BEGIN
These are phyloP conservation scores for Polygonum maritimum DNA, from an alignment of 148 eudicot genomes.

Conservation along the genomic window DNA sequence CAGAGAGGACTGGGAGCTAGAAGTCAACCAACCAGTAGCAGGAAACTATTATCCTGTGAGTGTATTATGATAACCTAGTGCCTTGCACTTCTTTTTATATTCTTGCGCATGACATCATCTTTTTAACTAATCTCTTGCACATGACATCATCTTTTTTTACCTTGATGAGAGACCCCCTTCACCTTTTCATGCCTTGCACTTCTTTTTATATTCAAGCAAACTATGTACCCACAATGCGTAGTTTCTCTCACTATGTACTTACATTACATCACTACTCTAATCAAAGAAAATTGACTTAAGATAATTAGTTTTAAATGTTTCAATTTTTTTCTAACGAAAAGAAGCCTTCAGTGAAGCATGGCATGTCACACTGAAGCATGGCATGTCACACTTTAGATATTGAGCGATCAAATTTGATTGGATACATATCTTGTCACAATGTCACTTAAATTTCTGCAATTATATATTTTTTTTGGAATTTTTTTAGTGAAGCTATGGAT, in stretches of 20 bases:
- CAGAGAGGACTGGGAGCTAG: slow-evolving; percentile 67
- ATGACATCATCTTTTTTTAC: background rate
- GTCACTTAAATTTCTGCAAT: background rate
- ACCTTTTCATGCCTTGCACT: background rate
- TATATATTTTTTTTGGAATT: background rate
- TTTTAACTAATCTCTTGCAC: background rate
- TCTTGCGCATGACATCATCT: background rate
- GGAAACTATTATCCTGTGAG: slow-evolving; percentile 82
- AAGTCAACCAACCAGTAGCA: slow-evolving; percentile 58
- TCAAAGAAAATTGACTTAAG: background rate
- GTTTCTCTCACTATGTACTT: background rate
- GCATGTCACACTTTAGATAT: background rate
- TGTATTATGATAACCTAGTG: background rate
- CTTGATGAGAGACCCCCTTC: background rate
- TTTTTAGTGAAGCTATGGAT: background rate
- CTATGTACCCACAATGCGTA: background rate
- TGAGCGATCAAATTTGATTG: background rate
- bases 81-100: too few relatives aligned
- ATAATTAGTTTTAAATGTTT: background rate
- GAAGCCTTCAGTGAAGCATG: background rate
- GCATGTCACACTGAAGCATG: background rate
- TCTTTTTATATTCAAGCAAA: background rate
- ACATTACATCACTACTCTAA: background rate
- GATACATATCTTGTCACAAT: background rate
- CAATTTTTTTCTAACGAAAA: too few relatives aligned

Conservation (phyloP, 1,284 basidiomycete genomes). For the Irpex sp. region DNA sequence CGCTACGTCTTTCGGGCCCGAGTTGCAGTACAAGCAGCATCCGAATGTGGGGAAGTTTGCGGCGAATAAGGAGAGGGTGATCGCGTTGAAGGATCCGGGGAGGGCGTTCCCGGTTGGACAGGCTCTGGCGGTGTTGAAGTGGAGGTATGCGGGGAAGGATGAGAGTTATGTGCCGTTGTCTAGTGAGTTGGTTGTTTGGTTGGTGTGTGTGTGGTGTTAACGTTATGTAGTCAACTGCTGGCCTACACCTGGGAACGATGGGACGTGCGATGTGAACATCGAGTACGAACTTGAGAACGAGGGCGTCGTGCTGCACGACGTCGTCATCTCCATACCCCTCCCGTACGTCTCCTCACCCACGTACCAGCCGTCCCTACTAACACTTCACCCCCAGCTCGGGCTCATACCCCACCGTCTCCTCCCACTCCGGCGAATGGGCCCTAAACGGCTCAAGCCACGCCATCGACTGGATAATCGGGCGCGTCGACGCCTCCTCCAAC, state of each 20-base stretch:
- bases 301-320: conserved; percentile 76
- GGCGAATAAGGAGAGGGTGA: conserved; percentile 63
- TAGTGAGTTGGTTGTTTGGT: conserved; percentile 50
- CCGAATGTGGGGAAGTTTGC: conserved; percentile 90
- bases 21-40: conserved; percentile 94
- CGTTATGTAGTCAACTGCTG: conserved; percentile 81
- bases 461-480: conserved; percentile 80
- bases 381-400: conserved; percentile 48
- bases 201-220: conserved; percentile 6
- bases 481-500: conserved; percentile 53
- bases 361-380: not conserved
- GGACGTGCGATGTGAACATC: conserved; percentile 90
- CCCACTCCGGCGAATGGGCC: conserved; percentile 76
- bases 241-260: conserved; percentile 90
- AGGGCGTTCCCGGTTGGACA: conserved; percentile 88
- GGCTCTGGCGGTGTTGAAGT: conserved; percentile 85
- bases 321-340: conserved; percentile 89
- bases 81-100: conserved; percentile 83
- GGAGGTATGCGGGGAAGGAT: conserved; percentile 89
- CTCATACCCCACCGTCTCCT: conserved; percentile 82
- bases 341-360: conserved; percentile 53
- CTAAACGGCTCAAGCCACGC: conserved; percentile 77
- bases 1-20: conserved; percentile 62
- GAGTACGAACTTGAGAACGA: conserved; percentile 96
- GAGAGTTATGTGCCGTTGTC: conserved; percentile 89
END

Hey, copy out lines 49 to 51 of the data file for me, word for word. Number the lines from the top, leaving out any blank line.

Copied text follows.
- bases 341-360: conserved; percentile 53
- CTAAACGGCTCAAGCCACGC: conserved; percentile 77
- bases 1-20: conserved; percentile 62